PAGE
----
1 Timothy 6:5 and Titus 3:10 are favourites with those who insist on their reading of the bible as the only possible one. Phrases advocating withdrawal and rejecting heretics play well. On closer examination these passages do not support the conservative’s case, but rather illustrate a tendancy to do inadequate due diligence on the verses they use against others.
Some look to 1 Timothy 6:5 imagining the passage supports their calls for withdrawal/disfellowship. The verse ends with the injunction to “from such withdraw thyself” (KJV). But Paul never wrote this. This most enthusiastic to defend the bible (or rather their understanding of it) are failing to treat the bible with appropriate respect. Basic investigation would reveal the phrase is not original.Bro Booker noted in his 1990 book “Biblical Fellowship” that the phrase is “omitted altogether in most versions, including the Diaglott, RV, RSV, NEB, and NIV“. To this list now can be added the NET and ESV.
Textual scholar Metzer gives the detail on the textual insertion to some the text behind the KJV:
“Although the reading is ancient, as appears from patristic testimony, it must be rejected as a pious but banal gloss, because (a) the best manuscripts of both the Alexandrian and the Western types of text (א A D* F G 048 33 81 88 424c 1739 1881 ….. Origen Ambrose) support the shorter reading, and (b) if it were present originally, no good reason can be assigned for its omission.”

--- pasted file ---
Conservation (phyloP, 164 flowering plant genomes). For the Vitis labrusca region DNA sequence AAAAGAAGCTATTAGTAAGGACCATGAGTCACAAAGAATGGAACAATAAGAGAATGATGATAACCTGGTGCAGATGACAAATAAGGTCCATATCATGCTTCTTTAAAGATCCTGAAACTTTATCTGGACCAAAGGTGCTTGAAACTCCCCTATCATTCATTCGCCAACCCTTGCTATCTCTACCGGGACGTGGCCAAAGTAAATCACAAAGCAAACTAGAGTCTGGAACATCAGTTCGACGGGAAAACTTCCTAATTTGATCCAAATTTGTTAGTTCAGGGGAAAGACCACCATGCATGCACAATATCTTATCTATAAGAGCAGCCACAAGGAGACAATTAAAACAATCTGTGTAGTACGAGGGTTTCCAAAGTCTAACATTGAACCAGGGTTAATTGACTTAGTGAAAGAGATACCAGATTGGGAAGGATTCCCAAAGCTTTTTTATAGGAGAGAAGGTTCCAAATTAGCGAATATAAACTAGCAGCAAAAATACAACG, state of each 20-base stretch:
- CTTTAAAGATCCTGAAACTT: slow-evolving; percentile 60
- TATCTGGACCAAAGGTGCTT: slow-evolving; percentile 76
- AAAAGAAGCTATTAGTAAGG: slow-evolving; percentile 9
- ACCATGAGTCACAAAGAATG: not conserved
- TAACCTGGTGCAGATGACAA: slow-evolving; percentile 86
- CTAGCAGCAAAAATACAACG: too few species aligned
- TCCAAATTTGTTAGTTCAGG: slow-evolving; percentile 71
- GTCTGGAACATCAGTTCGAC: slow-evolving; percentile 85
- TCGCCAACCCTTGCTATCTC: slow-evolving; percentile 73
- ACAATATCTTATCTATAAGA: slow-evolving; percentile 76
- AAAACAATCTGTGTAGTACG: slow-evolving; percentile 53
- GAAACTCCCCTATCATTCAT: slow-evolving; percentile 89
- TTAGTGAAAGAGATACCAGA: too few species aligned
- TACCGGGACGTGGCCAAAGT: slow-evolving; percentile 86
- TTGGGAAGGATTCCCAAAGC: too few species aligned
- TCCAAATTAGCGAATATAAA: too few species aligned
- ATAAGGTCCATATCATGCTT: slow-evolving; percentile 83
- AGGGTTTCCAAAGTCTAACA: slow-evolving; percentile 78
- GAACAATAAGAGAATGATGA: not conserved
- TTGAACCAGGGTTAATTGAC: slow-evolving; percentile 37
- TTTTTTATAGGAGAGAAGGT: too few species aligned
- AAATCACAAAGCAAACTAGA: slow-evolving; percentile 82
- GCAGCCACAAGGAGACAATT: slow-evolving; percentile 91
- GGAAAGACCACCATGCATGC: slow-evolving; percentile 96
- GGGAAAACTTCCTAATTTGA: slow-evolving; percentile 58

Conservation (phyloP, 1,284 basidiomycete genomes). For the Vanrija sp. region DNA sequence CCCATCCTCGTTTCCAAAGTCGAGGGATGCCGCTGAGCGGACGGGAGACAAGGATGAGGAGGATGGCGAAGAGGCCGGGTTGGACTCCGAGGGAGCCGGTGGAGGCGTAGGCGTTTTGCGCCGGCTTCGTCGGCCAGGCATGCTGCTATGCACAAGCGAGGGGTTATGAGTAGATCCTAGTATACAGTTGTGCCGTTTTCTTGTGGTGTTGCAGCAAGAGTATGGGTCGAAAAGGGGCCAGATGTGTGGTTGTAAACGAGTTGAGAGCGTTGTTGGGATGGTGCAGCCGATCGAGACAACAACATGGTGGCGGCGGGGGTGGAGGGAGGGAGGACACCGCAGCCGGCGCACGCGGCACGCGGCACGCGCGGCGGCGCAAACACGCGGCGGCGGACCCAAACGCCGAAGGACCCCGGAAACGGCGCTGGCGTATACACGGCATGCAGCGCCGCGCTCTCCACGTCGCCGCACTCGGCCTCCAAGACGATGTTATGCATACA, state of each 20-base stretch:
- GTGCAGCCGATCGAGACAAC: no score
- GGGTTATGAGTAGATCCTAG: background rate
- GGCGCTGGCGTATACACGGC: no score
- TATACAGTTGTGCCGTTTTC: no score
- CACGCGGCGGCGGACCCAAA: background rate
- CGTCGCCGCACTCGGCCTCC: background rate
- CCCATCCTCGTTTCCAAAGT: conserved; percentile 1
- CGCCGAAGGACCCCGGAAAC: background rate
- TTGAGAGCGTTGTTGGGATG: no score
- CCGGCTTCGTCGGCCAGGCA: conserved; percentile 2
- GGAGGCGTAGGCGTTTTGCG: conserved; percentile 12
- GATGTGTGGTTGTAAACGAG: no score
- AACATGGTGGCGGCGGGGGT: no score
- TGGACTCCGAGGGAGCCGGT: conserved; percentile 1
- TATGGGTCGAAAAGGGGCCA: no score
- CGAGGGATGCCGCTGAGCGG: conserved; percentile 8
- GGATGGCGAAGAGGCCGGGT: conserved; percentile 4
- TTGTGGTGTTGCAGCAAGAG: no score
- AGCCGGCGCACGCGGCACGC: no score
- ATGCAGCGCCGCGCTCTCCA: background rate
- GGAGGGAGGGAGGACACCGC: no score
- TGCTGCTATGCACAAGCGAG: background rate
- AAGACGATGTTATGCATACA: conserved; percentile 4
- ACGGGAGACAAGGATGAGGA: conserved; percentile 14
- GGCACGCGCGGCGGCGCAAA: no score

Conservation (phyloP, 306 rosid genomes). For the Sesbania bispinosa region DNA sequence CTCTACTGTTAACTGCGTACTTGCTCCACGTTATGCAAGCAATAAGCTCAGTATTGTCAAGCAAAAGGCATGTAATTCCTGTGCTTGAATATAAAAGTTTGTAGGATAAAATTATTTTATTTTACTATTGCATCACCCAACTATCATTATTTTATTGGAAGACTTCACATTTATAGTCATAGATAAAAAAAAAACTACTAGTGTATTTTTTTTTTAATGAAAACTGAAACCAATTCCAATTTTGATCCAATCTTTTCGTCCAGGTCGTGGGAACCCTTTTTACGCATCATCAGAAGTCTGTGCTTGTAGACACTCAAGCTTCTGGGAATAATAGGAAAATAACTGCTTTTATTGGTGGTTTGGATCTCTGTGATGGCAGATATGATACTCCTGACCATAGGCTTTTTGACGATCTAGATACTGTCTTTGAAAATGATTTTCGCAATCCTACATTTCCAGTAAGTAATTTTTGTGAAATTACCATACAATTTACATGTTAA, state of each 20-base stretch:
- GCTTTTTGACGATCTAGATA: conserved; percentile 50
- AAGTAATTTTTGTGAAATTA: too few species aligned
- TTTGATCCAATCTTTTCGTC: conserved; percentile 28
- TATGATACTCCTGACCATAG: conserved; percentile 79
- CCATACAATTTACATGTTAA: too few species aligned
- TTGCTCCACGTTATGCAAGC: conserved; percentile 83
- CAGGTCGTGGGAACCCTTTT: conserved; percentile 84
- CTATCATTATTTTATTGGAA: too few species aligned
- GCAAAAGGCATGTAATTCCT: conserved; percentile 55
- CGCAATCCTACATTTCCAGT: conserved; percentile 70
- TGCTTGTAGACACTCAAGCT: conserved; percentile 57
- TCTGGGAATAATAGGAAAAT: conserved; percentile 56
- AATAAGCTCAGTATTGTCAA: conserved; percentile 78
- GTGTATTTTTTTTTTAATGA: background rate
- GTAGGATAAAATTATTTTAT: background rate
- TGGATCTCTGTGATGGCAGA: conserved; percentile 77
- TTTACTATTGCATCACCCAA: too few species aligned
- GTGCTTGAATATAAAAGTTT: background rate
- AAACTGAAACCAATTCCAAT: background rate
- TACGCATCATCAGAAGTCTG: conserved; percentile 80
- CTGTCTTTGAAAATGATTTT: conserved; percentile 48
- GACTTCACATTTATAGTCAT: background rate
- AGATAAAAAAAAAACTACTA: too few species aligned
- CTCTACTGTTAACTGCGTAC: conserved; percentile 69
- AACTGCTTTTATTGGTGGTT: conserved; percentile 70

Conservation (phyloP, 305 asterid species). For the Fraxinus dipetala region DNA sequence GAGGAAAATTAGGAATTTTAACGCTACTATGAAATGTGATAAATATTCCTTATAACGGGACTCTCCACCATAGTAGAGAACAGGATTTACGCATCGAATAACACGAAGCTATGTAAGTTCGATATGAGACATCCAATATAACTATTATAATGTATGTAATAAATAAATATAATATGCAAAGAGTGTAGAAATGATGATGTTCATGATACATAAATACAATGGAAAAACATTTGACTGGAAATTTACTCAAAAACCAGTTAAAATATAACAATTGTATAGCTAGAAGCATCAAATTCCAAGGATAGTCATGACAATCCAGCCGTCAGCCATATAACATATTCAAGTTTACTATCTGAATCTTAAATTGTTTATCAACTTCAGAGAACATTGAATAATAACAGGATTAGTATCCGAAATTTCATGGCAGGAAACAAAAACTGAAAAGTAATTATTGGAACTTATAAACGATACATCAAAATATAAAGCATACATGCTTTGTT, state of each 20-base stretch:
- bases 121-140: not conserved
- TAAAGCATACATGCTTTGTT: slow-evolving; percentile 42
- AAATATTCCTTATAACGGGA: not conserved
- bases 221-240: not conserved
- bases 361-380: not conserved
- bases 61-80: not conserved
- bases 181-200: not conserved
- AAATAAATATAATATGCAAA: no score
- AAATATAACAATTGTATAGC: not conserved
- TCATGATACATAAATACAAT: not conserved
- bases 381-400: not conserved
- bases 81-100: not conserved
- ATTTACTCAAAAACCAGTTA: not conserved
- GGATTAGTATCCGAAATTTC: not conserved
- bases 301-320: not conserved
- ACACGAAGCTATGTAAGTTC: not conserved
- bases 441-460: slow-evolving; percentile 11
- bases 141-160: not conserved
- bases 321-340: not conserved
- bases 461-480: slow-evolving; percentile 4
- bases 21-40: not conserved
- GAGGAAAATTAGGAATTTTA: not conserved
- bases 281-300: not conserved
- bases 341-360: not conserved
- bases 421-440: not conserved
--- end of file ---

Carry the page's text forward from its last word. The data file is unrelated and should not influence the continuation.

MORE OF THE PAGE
Almost all bible students accept the Johannine comma as an insertion in many Greek texts. This is another one of the small number of such transmission errors. As a community of bible students, we should be alert to such possibilities and do our homework before using such passages against brethren and sisters with whom we disagree.
Of course those implacably opposed to EC, convinced it is a major departure from the faith are also happy to apply the word heresy to EC (and heretic to its proponents). This of course nicely ties into Tit 3:10 “A man that is an heretick after the first and second admonition reject”. Without reconciling their position to the Lord’s teaching about wheat and tares they imagine they have apostolic warrant for casting out others.
Unfortunately here again they are mistaken. The problem is the meaning of the word heretic has changed. Modern translations like the ESV and NET use the word “divisive”, a choice supported by BDAG, LSJ, Louw-Nida and more. The International Standard Bible Encyclopedia traces the meaning of the word from division/divergence (such as was evidence in Corinth where dissentions/divisions and heresy are essentially synonymous 1 Cor 1:10ff, 1 Cor 11:18-19) noting it “finally undergoes the change of meaning that makes it a technical term in Christian history”. The heretic of Tit 3:10 is one who promotes division, who causes breaks in the community through insistence on their way (note this conclusion was also reached by Bro Booker ). Paul also notes the heretic is not only aware of their sins but is self-condemned. Ie casting them out is not required, they self select. That doesn’t apply to the brethren and sisters who hold to EC.
 Metzger, B. M., United Bible Societies. (1994). A textual commentary on the Greek New Testament, second edition a companion volume to the United Bible Societies’ Greek New Testament (4th rev. ed.) (pp. 575–576). London; New York: United Bible Societies.
 Bromiley, G. W. (1979–1988). Heresy. In G. W. Bromiley (Ed.), The International Standard Bible Encyclopedia, Revised (Vol. 2, p. 685). Wm. B. Eerdmans.
 Booker, G. (n.d.). Biblical Fellowship.